Q & A for NHC - Marshall Huffman
Tropical Analysis & Forecast Branch
National Hurricane Center
By Dennis Feltgen
Public Affairs Officer
NOAA Communications & External Affairs
National Hurricane Center
It's something I really enjoy coming in to do. I've always been passionate about weather since I was about six or seven years old.
That's a running theme here at NHC. Was there something that triggered the interest?
The biggest thing was my involvement in the 4-H program for 10 years. I grew up in mostly rural Indiana, and it has a solid farmland and agriculture program through the Purdue University Extension Service. I was at my Aunt and Uncle's farm every summer where they had animals and I learned how to take care of them. The 4-H program also had a weather project. I did that from age eight through 12 and the project ended up going to the Indiana State Fair every August. Part of fulfilling the project was visiting the National Weather Service office at Baer Field in Fort Wayne at the time and that was pretty exciting.
That must have made an impression.
I remember specifically one of the requirements of the weather project was to compile a month's worth of temperature and precipitation data for display on the project poster. So, one Saturday, a trip was planned to go to the weather office and dig through the data. The airport was always an exciting place to visit and I remember seeing the old WSR-74C radar and all of the equipment they had, thinking "Wow, this is cool!" There was a file cabinet with all of the printouts, and I sifted through it all to get the data I needed. Also one Christmas before starting high school, my Aunt and Uncle gave me a unique gift. It was a professional desk or office door nameplate that said "Meteorologist" on it. And that set the course for me with a strong emphasis on math and science classes through high school.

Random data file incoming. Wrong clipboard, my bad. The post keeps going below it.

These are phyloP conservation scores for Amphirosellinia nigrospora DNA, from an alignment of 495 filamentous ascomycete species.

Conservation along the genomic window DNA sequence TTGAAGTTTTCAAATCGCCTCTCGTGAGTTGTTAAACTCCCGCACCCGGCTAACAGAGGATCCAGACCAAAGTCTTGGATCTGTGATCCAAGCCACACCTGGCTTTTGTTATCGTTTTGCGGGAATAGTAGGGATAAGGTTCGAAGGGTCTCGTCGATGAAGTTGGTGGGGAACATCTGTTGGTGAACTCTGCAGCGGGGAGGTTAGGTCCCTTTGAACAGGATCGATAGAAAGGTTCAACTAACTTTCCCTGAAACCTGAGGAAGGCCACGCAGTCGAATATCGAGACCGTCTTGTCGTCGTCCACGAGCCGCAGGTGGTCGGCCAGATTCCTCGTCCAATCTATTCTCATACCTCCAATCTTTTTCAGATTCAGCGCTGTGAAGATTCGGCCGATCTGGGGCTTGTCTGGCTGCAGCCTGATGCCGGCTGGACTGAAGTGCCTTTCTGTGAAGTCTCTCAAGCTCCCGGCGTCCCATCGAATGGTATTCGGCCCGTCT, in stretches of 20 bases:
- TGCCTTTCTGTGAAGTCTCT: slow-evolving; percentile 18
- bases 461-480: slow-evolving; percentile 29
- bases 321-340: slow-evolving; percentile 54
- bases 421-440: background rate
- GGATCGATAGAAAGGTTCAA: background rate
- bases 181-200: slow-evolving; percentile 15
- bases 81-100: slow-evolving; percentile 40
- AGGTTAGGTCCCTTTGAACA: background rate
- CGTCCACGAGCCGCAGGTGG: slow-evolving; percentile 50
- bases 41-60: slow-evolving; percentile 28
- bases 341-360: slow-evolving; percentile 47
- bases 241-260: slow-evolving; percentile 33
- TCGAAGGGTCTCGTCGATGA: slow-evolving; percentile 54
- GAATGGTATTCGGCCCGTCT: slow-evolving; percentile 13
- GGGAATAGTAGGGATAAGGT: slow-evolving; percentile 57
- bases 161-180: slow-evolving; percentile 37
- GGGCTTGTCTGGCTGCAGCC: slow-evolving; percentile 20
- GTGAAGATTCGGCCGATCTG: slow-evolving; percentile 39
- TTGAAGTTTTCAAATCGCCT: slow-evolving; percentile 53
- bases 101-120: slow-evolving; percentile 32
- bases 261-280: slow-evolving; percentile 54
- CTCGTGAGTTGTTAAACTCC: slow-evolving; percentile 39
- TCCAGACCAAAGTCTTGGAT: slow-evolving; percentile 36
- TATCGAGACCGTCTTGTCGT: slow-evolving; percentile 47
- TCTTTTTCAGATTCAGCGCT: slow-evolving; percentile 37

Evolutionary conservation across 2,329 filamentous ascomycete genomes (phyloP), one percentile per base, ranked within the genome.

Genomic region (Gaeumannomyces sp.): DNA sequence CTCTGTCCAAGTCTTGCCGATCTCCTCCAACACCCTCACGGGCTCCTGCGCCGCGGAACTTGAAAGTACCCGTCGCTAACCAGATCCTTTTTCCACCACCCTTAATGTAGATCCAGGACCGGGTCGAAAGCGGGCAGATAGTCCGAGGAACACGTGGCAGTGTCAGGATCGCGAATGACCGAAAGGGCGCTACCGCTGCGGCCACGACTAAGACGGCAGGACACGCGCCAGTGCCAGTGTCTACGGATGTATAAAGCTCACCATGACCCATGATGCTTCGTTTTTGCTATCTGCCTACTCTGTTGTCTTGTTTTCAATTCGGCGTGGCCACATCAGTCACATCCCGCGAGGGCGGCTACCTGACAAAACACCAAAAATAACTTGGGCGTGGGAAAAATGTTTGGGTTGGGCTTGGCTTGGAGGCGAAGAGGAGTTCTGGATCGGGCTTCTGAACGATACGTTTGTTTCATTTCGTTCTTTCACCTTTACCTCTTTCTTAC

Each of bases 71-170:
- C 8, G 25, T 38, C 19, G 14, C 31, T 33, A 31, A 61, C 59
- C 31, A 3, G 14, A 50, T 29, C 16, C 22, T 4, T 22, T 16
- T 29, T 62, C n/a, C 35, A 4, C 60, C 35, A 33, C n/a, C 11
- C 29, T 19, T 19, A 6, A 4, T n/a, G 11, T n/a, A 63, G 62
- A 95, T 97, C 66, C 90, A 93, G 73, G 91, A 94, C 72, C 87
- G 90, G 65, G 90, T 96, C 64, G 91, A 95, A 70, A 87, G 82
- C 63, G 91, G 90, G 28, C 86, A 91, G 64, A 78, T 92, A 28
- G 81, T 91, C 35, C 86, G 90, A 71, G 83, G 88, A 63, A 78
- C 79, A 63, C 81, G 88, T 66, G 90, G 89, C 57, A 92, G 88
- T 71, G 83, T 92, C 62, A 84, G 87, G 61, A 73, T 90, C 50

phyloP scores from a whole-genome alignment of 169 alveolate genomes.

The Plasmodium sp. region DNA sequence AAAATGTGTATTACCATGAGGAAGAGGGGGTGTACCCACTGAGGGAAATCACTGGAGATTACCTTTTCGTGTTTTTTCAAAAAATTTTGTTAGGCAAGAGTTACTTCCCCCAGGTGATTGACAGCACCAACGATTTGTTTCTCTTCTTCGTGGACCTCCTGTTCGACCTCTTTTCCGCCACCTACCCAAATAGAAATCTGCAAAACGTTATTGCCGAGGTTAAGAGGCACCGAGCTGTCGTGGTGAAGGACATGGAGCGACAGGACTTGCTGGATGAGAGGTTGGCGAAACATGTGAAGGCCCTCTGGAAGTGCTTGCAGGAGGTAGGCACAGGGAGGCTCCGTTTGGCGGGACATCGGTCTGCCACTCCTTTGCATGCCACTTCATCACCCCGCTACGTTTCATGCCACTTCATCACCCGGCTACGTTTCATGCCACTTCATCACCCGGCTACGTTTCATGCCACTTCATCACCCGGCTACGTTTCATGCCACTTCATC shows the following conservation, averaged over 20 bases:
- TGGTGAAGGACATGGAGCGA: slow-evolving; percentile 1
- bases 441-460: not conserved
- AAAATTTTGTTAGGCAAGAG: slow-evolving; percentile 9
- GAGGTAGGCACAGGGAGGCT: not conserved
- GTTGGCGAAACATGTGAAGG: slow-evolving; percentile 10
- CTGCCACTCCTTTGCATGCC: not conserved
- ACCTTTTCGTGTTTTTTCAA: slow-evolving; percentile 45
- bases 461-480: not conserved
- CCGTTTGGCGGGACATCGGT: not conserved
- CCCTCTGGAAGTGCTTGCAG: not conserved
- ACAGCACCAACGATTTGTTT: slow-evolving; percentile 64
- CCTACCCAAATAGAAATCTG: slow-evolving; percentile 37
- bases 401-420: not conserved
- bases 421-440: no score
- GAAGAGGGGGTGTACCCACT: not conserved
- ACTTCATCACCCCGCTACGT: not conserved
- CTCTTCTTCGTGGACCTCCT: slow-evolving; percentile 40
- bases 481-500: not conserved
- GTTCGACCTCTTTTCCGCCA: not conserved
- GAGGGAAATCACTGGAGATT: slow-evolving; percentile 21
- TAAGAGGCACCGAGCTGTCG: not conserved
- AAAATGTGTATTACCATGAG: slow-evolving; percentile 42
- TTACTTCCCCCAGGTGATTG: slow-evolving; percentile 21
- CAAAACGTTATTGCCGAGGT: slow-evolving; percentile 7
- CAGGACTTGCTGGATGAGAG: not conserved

Where did you end up attending college?
I looked into Purdue, since it was relatively close to home and I was familiar with it through the 4-H program. I was brought up through private schools, so I also looked into what Valparaiso University had to offer. After examining both, I fell in love with Valparaiso. It was just the right size and their meteorology program was just getting ready to add an expanded weather center and classroom laboratory at the time. While it was a bit more expensive to attend Valparaiso, I felt the professors would be more attentive to the needs of supplying me the best education possible going forward into my career. My four years at Valparaiso University was definitely worth it without a doubt.